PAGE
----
Made (in)famous the world over through films such as City of God and the Elite Squad movies, Rio de Janeiro’s favelas, or slums, are a source of both fascination and fear to visitors. And while recent police operations have seen power wrested from the hands of drug trafficking gangs in several of the city’s favelas, many locals would still warn foreigners to avoid entering these most notorious of communities.
But there is more to life in the favelas of Rio than drug gangs and gun crime, and favela tourism is very much a growth industry in Rio, with enterprising individuals keen to cash in on tourists’ fascination with these “off-limits” areas of the city. And while it is natural for visitors to harbour concerns about voyeurism and poverty tourism, the best examples of favela tourism can offer a valuable insight into how daily life functions in the favelas of Rio.
The first, and in my view still the best, tour to operate in Rio’s favelas is Favela Tour, a company set up by local resident Marcelo Armstrong in 1992. Expert English-speaking guides pick up guests from their hotel or hostel and take them on a tour of the vast Rocinha favela, offering a wealth of information about the history of Rio’s favelas, as well as an opportunity to see capoeira displays by local groups and buy artwork from talented residents.The tours are bound to challenge any preconceptions about favelas and those who inhabit them, and far from being a voyeuristic, drive home the point that Rio is not solely about sunbathing and sipping caipirinhas.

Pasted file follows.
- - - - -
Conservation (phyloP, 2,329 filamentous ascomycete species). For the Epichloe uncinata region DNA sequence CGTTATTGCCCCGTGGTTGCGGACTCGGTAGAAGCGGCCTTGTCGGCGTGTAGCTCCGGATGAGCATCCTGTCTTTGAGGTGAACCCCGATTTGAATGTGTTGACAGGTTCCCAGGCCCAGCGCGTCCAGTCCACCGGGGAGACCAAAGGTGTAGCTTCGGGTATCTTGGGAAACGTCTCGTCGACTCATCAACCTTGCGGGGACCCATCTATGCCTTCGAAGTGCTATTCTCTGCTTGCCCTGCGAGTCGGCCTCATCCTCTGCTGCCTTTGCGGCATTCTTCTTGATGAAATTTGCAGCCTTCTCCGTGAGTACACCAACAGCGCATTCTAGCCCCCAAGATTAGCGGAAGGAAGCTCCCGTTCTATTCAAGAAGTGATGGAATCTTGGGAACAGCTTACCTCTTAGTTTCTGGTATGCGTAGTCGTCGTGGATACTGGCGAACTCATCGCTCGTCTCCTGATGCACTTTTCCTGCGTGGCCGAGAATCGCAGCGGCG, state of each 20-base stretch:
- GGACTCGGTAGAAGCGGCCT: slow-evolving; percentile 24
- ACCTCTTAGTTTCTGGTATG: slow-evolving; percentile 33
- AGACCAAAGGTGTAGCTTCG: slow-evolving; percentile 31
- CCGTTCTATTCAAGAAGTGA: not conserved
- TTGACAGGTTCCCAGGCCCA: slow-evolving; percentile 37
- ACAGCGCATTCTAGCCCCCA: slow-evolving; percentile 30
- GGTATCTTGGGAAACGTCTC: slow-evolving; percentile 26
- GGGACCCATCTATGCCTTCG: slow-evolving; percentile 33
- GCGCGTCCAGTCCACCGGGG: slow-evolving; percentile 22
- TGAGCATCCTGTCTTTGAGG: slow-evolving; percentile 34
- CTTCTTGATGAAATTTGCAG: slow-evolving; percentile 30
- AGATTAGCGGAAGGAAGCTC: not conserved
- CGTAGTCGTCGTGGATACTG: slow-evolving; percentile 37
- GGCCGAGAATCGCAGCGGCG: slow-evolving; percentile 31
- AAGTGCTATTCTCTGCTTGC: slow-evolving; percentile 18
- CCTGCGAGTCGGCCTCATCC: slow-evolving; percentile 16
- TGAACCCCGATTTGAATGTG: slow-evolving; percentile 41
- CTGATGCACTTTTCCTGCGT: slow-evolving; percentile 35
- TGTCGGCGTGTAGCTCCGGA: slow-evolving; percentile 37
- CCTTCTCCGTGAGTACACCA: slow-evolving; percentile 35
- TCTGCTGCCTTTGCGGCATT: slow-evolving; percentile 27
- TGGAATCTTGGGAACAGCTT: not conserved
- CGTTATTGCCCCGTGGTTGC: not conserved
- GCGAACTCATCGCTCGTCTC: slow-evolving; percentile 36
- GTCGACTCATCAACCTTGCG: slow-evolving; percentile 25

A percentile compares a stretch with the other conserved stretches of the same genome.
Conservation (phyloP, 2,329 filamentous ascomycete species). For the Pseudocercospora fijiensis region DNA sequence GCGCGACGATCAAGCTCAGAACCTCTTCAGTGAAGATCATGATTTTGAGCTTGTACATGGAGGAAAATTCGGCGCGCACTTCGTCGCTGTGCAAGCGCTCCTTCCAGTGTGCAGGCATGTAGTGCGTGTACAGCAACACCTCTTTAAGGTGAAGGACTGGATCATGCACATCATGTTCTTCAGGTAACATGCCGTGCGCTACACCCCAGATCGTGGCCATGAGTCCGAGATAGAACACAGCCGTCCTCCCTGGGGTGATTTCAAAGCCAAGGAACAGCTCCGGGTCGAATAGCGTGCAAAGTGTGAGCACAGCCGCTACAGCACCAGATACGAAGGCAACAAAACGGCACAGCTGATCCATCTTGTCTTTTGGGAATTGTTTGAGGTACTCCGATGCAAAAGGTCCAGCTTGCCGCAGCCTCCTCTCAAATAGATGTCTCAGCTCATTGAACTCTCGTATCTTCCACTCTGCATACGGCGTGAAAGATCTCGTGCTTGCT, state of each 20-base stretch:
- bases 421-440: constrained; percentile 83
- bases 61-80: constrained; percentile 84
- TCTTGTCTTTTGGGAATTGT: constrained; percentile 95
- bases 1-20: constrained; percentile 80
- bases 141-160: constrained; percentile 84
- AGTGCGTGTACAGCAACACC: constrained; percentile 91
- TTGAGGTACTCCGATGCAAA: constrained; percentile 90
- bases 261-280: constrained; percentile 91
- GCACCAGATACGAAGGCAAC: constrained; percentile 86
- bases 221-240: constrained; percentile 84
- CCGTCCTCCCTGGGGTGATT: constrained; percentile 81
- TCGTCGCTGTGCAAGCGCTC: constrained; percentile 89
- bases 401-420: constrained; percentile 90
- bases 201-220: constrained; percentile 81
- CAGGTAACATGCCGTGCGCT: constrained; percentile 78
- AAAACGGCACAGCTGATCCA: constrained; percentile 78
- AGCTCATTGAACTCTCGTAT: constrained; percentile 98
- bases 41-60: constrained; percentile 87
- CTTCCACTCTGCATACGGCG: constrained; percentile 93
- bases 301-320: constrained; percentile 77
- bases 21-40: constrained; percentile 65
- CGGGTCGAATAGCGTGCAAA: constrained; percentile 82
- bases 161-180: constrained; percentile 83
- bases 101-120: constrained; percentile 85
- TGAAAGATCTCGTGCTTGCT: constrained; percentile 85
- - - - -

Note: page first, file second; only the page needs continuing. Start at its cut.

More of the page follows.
While tourists are not advised to wander around Rio’s favelas without being accompanied by a knowledgable local, entering their confines does not necessarily equate to an automatic mugging. The close-knit nature of the communities means that petty criminals are often more likely to head downtown or to the touristy Zona Sul to try their luck, and communities in which favela tourism is established will usually make curious visitors feel more than welcome.
Favelinha is one of the best of a number of hostels and guesthouses offering a chance to make your base inside a favela during your stay in Rio, and will offer a very different view of the city than can be garnered by staying in the relative luxury of Ipanema or Copacabana. Nearby, Projeto Morrinho is a perfectly produced replica of a favela in miniature, and makes a fantastic photo opportunity as well as helping to raise money for local community projects.